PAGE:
Pesticide use in Serbia – Apples sprayed 16 times

About 70 per cent of food in Serbia is sprayed with various chemicals. Experts say apples, for example, are sprayed more than 16 times, while the world standard is three times.

However, things are changing since our farmers will have to undergo specialized training in reference to the use of pesticides and receive a certificate at the end of the training.

Assistant Director of the Plant Protection Institute, Nenad Trkulja, says that farmers should be educated as much as possible about the means of protection.

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In addition to education, fruit and vegetable producers should be provided with a complete service so that we can claim from them a completely health-safe product, ” Trkulja added.

“If we, i.e. the state authorities and society, do not think that education about the use of chemicals in agriculture is important then the producers won’t be able to ascertain what quantities to use in plant protection and what is a safe and healthy threshold,” said Trkulja.

The use of pesticides, he notes, is a very delicate and sensitive thing, especially due to climate change, because pathogens, that is the pests, have moved into our region. The problem is also their resistance due to long-term overuse of pesticides.

“Many products are losing their efficiency. In some cases, product efficiency is completely lost. Under such conditions, the approach to combating harmful organisms in plant protection should be completely changed, and both the state and society need to step in and help,” Trkulja said.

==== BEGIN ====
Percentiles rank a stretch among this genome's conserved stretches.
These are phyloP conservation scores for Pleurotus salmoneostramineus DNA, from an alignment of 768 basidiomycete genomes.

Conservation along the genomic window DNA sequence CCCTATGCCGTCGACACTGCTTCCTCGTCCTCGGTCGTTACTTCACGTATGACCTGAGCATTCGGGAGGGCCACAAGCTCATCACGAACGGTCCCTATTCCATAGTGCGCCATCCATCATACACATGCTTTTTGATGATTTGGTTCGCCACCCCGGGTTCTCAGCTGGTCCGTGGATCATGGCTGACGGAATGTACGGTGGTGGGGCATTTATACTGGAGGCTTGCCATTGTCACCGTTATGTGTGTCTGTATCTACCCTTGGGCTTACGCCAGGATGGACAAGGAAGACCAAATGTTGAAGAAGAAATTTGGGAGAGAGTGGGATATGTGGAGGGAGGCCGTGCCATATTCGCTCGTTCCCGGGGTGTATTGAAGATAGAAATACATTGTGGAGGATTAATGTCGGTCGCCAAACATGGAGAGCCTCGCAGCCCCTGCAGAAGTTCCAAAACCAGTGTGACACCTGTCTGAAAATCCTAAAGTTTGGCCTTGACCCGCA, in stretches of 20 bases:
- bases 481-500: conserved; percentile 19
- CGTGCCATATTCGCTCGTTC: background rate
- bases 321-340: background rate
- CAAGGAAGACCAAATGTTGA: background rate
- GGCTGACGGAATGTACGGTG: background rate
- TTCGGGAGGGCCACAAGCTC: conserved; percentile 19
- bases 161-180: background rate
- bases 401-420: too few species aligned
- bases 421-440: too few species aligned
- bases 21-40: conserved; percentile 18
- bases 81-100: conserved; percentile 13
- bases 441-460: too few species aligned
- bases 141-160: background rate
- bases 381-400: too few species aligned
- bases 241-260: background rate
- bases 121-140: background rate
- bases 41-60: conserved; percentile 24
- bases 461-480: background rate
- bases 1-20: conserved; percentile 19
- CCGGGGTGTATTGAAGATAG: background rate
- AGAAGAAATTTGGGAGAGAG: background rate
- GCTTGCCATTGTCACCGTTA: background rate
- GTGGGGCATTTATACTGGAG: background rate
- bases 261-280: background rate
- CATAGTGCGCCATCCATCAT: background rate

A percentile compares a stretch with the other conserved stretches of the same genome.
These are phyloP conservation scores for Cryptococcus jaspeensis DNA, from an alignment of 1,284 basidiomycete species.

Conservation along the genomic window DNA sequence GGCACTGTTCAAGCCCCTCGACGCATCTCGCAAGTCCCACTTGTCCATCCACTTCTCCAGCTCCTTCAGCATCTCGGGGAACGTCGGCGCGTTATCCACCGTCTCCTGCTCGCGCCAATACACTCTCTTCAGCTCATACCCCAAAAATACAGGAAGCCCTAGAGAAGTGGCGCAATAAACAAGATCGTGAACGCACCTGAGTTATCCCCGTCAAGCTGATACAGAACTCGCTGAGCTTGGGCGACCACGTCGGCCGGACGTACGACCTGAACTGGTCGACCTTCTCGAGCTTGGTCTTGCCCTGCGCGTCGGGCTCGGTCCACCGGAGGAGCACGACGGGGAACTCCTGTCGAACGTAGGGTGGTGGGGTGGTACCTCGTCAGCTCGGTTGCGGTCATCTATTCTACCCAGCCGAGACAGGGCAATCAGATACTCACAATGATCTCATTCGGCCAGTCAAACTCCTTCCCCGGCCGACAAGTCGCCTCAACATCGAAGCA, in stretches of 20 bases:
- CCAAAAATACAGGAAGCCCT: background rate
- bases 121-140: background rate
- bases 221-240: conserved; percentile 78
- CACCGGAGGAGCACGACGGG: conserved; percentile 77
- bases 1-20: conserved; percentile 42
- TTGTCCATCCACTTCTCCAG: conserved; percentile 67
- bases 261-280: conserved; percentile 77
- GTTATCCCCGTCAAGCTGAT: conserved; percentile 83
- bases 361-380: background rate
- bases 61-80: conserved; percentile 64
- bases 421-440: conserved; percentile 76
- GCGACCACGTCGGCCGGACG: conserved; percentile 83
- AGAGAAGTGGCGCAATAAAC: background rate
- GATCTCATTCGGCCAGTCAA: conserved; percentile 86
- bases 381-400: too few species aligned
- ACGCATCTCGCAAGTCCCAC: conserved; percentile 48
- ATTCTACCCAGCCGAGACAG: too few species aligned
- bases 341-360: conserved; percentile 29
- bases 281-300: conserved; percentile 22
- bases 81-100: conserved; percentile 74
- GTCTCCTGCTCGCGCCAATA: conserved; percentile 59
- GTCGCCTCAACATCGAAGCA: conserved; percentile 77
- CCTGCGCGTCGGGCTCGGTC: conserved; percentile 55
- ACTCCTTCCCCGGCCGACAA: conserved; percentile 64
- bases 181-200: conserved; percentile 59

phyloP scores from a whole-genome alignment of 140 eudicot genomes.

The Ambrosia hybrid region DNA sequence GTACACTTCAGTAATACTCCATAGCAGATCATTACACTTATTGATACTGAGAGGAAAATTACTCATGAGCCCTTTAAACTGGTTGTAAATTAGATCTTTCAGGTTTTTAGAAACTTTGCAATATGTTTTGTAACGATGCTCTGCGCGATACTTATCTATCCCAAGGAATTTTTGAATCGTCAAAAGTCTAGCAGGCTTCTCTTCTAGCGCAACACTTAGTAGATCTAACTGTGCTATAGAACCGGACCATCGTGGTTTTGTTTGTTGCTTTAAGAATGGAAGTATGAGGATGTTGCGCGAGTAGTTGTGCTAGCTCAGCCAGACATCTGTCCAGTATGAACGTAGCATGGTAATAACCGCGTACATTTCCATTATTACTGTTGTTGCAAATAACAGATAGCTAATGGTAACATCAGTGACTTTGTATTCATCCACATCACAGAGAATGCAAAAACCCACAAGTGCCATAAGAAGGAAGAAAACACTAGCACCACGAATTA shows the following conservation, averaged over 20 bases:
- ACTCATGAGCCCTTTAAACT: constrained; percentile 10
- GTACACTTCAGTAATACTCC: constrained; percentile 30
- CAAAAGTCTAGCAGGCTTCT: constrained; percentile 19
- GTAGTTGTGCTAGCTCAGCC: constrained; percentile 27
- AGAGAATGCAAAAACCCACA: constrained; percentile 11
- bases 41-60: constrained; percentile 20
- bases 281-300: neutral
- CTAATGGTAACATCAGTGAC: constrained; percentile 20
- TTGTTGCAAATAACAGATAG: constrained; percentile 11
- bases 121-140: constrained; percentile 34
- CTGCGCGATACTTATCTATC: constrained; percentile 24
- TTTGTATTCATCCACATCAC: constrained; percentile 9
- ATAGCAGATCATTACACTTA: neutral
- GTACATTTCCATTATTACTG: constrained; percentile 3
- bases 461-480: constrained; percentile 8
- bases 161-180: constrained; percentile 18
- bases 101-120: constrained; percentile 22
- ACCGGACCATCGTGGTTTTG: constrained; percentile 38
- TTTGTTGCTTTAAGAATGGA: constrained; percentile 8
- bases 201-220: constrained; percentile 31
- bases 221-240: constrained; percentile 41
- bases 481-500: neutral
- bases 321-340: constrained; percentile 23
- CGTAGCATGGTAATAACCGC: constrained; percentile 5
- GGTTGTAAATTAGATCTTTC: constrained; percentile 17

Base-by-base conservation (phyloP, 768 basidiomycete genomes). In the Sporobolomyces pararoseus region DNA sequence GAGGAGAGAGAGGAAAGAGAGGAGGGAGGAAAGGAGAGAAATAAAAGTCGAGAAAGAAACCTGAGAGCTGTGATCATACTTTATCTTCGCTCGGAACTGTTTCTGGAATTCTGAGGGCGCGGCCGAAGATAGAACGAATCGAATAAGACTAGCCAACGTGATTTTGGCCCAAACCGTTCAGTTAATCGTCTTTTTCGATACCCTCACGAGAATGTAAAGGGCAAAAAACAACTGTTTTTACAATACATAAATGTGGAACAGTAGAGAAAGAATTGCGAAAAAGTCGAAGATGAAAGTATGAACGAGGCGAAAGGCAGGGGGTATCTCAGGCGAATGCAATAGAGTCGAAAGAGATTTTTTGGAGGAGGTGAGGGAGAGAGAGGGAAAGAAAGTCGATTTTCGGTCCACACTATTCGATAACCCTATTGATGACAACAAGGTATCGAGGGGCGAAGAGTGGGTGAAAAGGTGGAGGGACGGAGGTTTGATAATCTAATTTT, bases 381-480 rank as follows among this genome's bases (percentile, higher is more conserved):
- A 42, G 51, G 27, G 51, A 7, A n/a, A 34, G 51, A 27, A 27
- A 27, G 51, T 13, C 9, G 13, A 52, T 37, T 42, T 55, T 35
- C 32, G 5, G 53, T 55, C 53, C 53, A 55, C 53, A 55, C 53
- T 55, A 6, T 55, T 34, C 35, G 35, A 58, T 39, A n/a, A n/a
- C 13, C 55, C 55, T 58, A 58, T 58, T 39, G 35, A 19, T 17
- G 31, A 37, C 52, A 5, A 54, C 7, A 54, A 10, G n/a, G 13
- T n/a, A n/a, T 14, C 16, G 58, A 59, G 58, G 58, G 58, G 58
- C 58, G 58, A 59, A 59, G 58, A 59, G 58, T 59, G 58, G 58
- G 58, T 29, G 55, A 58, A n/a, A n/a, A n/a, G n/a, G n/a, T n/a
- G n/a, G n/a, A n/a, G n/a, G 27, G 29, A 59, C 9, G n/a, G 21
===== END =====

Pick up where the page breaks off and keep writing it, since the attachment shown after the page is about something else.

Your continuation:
Trkulja points out that the pesticide market is very profitable and that there are 800 registered pesticides in Serbia.

Asked if people can recognize which fruits and vegetables are safe to eat, Trkulja says that that is not possible.

“An untrained person cannot see pesticide residues on fruit on the basis of the appearance of the fruit. This requires controls and very sensitive analyses that show the remains of individual pesticides. One cannot see with the plain eye when buying produce in shops or outdoor markets,”  Trkulja said.

Washing fruits and vegetables cannot help if pesticide residues are inside the fruit, but if the pesticide residues are on the surface, then thoroughly washing them does help.

It’s all about spraying, and the most treated produce is berries (particularly strawberries) and cherries.

(Danas, 10.06.2019)



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